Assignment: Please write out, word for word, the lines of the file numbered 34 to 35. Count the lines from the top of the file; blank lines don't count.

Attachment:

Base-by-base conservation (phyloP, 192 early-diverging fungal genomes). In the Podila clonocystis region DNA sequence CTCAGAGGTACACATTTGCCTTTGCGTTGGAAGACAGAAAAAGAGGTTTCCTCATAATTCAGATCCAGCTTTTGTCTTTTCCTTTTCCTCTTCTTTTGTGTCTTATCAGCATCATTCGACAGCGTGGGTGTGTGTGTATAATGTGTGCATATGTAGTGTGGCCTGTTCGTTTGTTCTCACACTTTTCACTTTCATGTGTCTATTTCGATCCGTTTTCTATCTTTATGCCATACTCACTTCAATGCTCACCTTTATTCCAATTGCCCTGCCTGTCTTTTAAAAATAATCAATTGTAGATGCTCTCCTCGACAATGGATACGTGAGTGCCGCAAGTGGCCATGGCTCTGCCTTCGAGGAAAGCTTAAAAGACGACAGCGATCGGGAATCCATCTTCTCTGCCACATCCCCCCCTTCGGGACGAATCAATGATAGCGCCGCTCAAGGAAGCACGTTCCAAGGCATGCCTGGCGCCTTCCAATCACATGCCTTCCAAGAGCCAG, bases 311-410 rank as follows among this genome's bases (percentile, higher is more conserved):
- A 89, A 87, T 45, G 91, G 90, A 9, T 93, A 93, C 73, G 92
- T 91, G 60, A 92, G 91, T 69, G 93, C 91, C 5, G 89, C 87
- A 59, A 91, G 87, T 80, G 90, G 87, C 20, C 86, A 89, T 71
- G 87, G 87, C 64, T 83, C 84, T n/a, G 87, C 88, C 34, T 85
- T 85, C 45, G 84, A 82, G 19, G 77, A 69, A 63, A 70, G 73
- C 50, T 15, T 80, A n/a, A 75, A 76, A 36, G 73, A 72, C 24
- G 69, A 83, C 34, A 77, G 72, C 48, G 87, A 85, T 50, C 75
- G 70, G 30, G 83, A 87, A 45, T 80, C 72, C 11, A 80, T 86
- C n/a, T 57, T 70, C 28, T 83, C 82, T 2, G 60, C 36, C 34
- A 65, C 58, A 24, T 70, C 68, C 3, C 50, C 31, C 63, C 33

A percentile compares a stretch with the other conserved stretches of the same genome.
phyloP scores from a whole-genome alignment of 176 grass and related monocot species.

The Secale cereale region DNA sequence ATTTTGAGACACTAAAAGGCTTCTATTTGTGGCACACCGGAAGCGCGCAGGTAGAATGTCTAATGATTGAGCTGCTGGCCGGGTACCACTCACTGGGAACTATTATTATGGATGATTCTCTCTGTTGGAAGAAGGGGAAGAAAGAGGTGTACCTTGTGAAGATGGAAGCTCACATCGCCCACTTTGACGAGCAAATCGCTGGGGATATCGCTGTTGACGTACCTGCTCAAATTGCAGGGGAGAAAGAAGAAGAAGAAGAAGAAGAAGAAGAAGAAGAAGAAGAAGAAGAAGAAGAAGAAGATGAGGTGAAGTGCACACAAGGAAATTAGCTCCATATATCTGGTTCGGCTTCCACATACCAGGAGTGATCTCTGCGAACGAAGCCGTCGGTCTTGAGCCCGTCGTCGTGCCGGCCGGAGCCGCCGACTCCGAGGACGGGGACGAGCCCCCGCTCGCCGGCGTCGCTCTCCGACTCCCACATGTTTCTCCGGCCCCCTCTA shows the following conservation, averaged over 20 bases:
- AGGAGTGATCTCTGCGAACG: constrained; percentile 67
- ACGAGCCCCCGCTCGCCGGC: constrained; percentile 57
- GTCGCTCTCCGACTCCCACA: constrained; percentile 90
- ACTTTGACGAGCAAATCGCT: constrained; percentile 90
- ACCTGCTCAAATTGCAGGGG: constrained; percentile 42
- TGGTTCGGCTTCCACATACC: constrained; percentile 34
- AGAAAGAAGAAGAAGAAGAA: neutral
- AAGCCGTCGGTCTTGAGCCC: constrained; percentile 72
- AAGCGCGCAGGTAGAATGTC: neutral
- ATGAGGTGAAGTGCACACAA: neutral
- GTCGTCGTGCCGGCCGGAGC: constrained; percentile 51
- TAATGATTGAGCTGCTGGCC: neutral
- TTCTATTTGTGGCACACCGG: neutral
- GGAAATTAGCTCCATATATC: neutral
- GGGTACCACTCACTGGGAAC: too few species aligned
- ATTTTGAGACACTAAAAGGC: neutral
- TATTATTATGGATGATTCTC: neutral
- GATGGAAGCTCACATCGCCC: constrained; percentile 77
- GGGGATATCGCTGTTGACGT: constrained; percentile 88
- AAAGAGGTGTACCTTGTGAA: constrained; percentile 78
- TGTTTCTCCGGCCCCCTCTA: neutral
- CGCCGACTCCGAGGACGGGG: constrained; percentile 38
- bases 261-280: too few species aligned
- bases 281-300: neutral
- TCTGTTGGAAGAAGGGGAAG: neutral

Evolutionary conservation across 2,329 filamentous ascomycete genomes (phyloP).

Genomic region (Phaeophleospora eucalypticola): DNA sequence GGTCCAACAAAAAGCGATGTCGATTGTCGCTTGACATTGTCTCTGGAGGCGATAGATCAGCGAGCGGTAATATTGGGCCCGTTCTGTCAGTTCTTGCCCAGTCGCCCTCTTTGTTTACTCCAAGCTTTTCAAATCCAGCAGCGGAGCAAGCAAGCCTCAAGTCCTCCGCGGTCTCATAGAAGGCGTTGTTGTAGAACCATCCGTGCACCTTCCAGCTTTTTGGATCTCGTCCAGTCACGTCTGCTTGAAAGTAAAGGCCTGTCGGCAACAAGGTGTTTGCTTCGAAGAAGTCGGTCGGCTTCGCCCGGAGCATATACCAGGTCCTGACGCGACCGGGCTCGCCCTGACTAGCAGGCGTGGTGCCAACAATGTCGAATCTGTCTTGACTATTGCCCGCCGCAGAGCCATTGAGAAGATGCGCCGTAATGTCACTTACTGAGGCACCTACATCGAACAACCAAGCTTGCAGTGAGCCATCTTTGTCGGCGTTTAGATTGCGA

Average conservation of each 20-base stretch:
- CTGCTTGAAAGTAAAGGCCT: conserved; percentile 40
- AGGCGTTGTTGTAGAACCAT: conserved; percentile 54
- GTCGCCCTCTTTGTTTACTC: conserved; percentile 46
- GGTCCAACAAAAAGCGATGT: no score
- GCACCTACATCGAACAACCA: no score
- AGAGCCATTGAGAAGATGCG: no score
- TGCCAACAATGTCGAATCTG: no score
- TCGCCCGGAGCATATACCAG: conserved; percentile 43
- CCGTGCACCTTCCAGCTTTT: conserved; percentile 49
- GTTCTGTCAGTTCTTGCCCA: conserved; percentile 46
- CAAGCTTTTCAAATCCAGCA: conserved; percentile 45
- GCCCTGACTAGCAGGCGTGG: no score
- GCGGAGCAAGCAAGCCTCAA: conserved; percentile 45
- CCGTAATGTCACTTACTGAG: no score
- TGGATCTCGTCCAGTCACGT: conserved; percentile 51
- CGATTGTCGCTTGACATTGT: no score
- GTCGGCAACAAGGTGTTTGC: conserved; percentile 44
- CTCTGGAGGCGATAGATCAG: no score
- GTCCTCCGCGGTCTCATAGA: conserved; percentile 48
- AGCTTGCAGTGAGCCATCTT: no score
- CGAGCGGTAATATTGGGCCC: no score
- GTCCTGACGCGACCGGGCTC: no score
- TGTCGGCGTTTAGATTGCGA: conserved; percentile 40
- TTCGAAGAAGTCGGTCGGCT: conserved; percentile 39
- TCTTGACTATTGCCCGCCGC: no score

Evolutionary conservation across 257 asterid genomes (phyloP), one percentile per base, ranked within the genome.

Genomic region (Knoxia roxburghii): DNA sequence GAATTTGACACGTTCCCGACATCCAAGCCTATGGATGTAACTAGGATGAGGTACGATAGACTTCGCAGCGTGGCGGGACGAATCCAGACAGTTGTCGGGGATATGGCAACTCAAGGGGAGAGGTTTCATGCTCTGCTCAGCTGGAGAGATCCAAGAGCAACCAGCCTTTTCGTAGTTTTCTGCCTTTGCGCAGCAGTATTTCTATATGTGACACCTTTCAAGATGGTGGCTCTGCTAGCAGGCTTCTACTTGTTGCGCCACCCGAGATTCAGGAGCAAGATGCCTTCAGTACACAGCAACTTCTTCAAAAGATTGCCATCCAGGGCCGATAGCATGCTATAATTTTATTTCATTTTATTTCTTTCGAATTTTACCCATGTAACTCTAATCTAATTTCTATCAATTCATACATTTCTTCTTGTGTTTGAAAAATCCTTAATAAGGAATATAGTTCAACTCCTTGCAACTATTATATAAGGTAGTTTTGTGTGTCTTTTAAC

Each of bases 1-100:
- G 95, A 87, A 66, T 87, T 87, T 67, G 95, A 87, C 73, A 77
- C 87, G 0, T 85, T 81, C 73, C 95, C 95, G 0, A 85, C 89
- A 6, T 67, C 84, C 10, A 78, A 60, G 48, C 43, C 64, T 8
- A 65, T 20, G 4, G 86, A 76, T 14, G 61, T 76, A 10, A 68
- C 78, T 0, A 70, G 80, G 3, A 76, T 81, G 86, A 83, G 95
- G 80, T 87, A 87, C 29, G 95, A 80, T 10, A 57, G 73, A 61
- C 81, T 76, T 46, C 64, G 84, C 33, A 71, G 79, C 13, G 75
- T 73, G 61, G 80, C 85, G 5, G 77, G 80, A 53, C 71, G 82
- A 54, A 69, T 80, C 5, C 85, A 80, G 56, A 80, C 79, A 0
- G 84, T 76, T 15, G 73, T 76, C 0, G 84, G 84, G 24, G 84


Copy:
- AAAGAGGTGTACCTTGTGAA: constrained; percentile 78
- TGTTTCTCCGGCCCCCTCTA: neutral